This essay made me weep, smile, laugh, and share it with everyone I know who will, too. This perfectly describes grief and hope beyond grief. Thank you for this essay!
Ah – Thank YOU for reading & feeling & sharing! 🙂
Jessica – I kept saying to myself while reading this “Oh my God yes! That’s exactly how I feel”! And I’m on my way to feeling like the you with patches. And – maybe need us bc they need to be a patch. Thank you.
OOooh, that response right there – that “yes! exactly! me too!” – well, it’s why I write words that aren’t just in my journal by my bed, and whenever I hear it, I swear a part of my hole spontaneously seals up. 🙂 As I’ve lost that reflection of myself in my sister, it so helps to still see our shared human connections reflected in others. And your comment on not just needing to be patched, but be a patch too – beautifully wise. Thank you, Mary! Here’s to getting patched up, slowly but surely.
This is such an amazing description of grief. I love this .
What beautiful images and expressions. I now have a way to picture my own losses, and how healing works. And I’m going to go call my beloved sisters now. Thank you.
important post. thankyou x
Beautiful. Thank you for sharing your sister and your experience with grief. I love your drawing too. As a culture we would be better off if we gave ourselves permission to dive into the rawness of our emotions when someone we love dies. It’s a journey…
Jessica, Beautiful. Yesterday marks the 6 month mark of my sister’s death from cancer. You express exactly how I feel, but hadn’t quite seen it that way yet.
Great analogies, thank you for writing this. Cancer has changed the landscape of my body. At first I sought the support of my husband, who was a great care giver during the worst of treatment. But when I was clear and regaining my self, he cut out and could not be present anymore. Could not support. So the grief of loss became my own, my own hole to heal, and hold. I like the idea of looking to the many supportive and loving places and friends as they are able, but not as I might hope.
I am sorry for the loss of your sister. I am glad though, that the love of her, has helped you to heal more than yourself, to become bigger and to both give and receive. Thank you.
Thank you for writing this post, Jessica – I am sorry for the loss of your Sister, losing a sibling is an experience that no words could possibly describe. My folks lost a son, his children lost a Father. I lost my brother (not in the same way) but the heaviest loss I will ever encounter. I could relate to so many of the words you wrote. I look for comfort in the “Signs” I see that I hope are signs from him. A single leaf that falls from nowhere, a Construction Truck that drives by with his Initials for the company name, a song on the radio that I have not heard in twenty years that he loved etc – I think and miss him daily – Family & Friends are have been beyond wonderful, but my brother can never be duplicated. He was unique, as I am sure your Sister was, as well. Thinking of how I will survive the next forty years without him saddens me, but I know he will always be with … In Spirit. ~Kristine
What a beautifully written blog- thank you. I lost my both parents & 4 other family members within a year – 8years ago, I still haven’t gotten ‘over’ it. This blog- AND the drawings helped put so much into perspective. Thank you. 🙂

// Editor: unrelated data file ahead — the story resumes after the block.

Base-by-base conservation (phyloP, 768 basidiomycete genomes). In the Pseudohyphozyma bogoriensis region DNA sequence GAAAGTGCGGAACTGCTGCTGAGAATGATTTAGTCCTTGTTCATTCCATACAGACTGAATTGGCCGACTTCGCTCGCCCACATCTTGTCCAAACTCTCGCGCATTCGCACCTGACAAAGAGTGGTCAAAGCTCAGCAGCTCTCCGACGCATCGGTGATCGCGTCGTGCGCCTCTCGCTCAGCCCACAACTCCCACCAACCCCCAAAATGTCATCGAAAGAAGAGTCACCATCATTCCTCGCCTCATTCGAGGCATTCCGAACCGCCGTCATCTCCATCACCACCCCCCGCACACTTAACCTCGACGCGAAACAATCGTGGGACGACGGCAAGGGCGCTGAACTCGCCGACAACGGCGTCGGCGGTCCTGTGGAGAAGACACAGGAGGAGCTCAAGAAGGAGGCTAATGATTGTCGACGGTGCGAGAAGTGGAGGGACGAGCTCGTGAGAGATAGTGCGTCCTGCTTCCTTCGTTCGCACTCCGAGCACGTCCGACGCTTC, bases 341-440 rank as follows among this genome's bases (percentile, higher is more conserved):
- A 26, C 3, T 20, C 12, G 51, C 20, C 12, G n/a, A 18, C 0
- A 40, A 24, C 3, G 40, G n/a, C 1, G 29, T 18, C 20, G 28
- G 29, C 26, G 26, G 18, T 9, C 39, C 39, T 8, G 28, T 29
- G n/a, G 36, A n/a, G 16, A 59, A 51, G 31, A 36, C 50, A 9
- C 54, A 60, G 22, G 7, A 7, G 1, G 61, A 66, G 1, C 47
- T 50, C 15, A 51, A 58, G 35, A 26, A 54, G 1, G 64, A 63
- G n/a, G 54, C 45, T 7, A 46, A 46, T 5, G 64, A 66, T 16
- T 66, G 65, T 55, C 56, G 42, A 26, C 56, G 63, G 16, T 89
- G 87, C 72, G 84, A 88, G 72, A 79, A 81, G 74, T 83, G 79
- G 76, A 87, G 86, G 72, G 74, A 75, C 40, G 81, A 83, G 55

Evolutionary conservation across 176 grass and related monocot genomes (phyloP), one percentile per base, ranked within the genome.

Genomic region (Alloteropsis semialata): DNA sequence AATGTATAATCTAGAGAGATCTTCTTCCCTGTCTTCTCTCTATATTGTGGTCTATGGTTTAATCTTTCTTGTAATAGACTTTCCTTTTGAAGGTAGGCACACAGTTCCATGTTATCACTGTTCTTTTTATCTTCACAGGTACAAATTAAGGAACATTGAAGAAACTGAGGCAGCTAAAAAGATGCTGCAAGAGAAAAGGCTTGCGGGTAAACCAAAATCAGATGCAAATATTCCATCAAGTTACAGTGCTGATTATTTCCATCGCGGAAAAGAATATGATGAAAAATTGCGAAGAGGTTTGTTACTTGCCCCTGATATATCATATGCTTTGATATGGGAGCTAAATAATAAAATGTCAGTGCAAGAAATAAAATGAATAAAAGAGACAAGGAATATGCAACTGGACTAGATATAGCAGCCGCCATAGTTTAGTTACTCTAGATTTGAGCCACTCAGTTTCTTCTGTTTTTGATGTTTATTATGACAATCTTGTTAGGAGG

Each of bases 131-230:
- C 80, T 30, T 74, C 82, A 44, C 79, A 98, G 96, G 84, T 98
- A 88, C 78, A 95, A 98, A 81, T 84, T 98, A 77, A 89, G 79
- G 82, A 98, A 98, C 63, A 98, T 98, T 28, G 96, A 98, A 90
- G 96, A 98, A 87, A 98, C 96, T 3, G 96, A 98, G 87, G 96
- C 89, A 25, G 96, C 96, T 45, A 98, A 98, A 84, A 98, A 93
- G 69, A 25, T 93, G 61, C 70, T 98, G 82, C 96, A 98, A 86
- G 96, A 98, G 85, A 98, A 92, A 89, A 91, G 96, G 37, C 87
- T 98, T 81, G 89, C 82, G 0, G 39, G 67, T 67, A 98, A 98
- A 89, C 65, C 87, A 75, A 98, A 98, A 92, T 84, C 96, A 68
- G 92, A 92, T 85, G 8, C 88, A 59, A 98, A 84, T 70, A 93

Absolutely wonderful blog post. Thank you so much for sharing 🙂
I can completely relate to this sweet blog. Thank you so much!
You have described grief…in a way that is easily understood for others…I think so many have the feelings, but not so much the words. I want to thank you! for your words. It gives me a better understanding of myself and some of my (dumb) actions with others… My loss…like many others…can not be filled by one or two… I really like your ideas that a little piece from different people can help to fill the emptiness from the loss of a loved one and it actually softens my grief… I am sorry for the passing of your sister and I am grateful for your words.
So absolutely perfect! I have lost 2 sisters to cancer in the last 17 months, and along with the holes I have, I am also trying to cope with survivors guilt. I was diagnosed with breast cancer in April 2005. My emotions right now are such a hot mess and you put words to exactly what I feel. Thankyou
thank you for this amazing representation of the pain left behind after a loved one passes away, my pain began when my father unexpectedly passed away, it’s not a treatable type of pain, it’s a pain that is permanent, i can’t call my dad on the phone or give him a hug, it’s a pain that forces change, it hurts and you are right, nothing can make it go away, i cherish the photographs i have and the memories in my heart, not a single day goes by that i dont miss him <3
Thank you! I lost my 28 year old sister on 7/18. Your words say exactly how I feel. Grief is such a tricky beast. Your words have helped to heal that wound. Thank you. I have shared this…if you have ever lost someone you love. .
This is my life :/
Thank you for sharing.
I lost my sister in almost three months ago. She was diagnosed of aggressive invasive breast cancer in February, the month she turned 47, and passed in March 2015 … 12 hrs before our flight to Canada which we thought would be the trip to go help her beat the monster. She spent her two last days at the hospital laying in a bed by which the doctors would stand discussing how many hours she had left. My older sister, who dedicated those two months to her, also believing she would help her through her recovery, saw the agony in her eyes each time they announced how little time she had left. Such a cruel thing to do to someone who lay there unable to do anything to save herself.
I’m still struggling to be able to live with this nightmare as I watch my mother vegetate in emotional pain and anxiety. Both my parents died inside.